In the second quarter of 2022, the number of unemployed people fell. According to its latest report published on Wednesday, July 27, Pôle emploi recorded a 0.8% drop in the number of category A unemployed people (without activity) compared to the previous quarter. That is 26,900 less registered. Compared to last year, the number of category A job seekers fell by 15.1%.
While welcoming these figures, the Minister of Labor Olivier Dussopt, nevertheless declared that he wanted to “go further”. In an interview with the newspaper Le Parisien, the former budget minister calls for “thinking about the next step”, believing that our compensation rules must also take into account the situation of the job market, such as Canada does, for example. “When things are going well, we tighten the rules and, when things are going badly, we relax them”, sums up the minister. “The higher the unemployment rate locally, the more generous the compensation,” he reports.
Indeed, in Canada, the registration of job seekers and their access to a number of days of compensation depends largely on the unemployment rate, not in the country, but in the region of residence. The higher the unemployment rate locally, the longer the compensation, and vice versa. Thus, in a region with an unemployment rate of less than 6%, you must have worked 700 hours during the reference period to be eligible for unemployment compensation. While in a region with an unemployment rate above 13%, it is enough to have worked 420 hours to be eligible.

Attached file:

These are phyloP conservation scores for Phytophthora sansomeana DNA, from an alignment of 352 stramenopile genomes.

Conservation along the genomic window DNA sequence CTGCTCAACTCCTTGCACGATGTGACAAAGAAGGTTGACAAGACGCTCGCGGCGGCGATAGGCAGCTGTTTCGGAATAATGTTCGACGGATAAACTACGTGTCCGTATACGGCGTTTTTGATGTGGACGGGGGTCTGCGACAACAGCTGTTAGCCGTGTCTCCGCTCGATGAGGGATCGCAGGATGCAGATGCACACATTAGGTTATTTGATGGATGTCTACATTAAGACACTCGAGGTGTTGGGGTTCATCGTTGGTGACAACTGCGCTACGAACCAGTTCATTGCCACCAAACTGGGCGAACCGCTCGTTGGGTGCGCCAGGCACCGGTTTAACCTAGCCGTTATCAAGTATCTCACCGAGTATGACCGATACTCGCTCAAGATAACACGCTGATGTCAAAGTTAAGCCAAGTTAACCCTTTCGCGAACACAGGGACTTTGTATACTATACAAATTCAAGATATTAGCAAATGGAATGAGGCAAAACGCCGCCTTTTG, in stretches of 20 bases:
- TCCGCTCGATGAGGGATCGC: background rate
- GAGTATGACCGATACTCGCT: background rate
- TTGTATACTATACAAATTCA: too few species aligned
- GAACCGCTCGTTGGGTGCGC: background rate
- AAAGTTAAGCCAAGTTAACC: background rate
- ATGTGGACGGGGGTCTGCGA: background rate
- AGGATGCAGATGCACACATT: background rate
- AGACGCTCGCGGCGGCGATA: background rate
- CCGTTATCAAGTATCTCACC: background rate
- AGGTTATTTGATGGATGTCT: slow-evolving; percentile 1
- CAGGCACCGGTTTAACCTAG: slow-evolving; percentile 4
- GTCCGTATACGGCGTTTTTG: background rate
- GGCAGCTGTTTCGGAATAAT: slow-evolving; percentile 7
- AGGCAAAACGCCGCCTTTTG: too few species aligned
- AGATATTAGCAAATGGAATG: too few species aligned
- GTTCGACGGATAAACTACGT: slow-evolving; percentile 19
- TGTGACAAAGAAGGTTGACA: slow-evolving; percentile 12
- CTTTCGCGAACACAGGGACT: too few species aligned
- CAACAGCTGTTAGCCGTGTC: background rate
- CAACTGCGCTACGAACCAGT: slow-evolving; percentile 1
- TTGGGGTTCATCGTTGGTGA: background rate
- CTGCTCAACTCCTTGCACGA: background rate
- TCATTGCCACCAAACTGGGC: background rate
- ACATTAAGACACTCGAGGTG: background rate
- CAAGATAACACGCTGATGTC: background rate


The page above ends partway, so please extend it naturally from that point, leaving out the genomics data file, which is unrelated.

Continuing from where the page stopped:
According to a study by Unédic France, published in 2021, this method of calculating rights would allow a faster return to employment. In Canada, nearly 40% of job seekers remain unemployed for a month. While in France, 40% of registrants remain so for more than a year and a half.
In Canada, the amount of the allowance corresponds to 55% of the average weekly income subject to contributions, within the limit of the ceiling, set at 56,300 dollars per year.
As regards the methods of calculation, they also vary according to the regional unemployment rate. The lower the unemployment rate, the lower the benefit. Especially since in Canada, it is the “best weeks” of earnings that are taken into account. That is to say the weeks during which the remuneration is the highest of the reference period. Thus, in regions where the unemployment rate is above 13%, the calculation will be based on the best 14 weeks. On the other hand, in regions where the unemployment rate is below 6%, the calculation will be based on the best 22 weeks.
In his interview with Le Parisien, Olivier Dussopt also explains how this method of calculation, depending on the economic situation, could be implemented in France. “This evaluation will go either through criteria, such as a number of consecutive quarters with an improvement in employment, or through a committee which gives us an opinion. The terms have not been fixed.” Following a campaign promise from Emmanuel Macron, the minister also indicated that he wanted to set up consultations from the start of the school year with the social partners, for a new reform of unemployment insurance.